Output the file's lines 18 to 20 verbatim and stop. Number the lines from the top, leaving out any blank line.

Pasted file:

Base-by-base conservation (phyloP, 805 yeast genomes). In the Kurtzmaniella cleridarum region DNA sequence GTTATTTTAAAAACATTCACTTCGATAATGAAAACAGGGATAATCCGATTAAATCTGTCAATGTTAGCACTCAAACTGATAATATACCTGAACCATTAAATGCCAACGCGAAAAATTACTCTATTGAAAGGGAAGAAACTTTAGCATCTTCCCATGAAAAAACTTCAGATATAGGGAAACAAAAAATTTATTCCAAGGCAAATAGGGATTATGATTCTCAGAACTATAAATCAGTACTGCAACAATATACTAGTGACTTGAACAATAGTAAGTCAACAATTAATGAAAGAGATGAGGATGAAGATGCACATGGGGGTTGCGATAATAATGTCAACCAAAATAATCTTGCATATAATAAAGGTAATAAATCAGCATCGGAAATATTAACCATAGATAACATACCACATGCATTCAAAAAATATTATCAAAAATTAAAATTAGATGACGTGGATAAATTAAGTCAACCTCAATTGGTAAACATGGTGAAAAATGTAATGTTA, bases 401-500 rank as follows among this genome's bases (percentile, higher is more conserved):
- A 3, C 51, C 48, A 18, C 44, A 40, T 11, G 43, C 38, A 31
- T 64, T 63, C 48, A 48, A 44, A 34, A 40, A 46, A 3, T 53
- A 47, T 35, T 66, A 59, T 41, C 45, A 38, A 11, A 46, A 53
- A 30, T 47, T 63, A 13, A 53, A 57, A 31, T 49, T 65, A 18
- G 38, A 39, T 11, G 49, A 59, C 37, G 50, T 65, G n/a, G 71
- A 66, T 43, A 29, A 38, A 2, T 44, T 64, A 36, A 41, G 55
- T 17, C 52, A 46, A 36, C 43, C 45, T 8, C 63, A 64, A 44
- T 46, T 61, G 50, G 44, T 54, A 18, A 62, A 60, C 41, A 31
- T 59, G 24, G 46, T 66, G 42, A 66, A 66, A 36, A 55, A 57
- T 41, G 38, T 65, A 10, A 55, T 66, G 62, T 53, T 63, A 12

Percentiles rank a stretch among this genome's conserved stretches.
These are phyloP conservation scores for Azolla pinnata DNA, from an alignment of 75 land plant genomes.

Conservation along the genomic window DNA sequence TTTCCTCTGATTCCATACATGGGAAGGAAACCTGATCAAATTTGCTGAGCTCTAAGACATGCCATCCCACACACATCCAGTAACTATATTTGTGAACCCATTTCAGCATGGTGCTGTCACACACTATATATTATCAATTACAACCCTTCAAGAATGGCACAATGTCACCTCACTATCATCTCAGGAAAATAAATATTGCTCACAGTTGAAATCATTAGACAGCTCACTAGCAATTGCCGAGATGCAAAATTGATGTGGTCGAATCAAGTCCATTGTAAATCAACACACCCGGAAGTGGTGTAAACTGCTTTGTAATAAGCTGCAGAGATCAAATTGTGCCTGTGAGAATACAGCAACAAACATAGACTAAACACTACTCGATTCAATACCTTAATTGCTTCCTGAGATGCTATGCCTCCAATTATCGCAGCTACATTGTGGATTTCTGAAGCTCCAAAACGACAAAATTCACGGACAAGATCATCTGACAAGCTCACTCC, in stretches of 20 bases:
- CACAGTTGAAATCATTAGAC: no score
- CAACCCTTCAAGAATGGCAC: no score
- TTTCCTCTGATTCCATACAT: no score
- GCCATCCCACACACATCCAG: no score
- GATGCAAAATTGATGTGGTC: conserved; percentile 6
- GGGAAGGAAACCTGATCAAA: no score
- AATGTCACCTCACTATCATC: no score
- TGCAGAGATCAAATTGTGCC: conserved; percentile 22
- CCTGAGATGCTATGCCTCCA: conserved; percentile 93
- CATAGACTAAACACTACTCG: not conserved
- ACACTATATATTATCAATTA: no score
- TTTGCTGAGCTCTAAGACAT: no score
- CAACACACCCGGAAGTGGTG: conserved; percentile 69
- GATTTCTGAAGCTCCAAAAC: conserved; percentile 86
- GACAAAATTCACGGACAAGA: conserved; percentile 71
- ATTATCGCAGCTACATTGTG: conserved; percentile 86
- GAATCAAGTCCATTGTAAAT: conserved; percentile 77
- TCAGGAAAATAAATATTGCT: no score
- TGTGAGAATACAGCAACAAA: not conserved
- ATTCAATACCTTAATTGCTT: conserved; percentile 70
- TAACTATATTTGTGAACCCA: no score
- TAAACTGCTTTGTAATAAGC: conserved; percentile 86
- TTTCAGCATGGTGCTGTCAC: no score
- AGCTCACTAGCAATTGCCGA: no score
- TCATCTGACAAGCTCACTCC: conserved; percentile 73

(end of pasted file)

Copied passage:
- GCCATCCCACACACATCCAG: no score
- GATGCAAAATTGATGTGGTC: conserved; percentile 6
- GGGAAGGAAACCTGATCAAA: no score